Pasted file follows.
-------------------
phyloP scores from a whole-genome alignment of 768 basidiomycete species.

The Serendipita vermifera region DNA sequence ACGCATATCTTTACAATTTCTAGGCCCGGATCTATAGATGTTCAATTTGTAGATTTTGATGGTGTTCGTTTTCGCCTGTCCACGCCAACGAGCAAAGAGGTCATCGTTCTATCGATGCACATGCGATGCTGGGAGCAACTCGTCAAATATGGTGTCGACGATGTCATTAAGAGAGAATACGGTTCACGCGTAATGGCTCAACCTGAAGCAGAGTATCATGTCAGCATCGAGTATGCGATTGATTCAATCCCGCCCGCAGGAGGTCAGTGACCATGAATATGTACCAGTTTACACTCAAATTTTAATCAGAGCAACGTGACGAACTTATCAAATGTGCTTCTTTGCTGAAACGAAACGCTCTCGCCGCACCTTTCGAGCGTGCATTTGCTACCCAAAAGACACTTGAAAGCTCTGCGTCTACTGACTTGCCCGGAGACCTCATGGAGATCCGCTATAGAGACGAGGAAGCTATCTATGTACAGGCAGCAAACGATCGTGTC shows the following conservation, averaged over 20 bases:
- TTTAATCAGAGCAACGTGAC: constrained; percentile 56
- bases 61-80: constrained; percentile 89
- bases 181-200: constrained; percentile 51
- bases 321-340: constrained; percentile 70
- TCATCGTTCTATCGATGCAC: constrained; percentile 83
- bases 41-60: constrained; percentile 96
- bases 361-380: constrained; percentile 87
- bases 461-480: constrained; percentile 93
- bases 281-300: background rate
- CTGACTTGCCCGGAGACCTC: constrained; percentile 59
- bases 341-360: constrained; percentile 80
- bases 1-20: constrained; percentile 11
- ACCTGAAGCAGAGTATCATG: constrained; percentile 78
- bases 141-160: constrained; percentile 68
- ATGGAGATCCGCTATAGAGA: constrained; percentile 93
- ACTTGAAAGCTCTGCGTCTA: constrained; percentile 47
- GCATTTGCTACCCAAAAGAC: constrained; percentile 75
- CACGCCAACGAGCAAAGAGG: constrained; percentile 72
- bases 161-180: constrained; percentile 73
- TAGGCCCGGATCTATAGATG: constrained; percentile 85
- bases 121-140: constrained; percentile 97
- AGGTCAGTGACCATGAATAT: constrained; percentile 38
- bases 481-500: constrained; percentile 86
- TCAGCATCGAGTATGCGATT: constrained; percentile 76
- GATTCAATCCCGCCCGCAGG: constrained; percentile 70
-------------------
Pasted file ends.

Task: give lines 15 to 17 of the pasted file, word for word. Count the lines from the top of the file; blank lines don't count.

- ACCTGAAGCAGAGTATCATG: constrained; percentile 78
- bases 141-160: constrained; percentile 68
- ATGGAGATCCGCTATAGAGA: constrained; percentile 93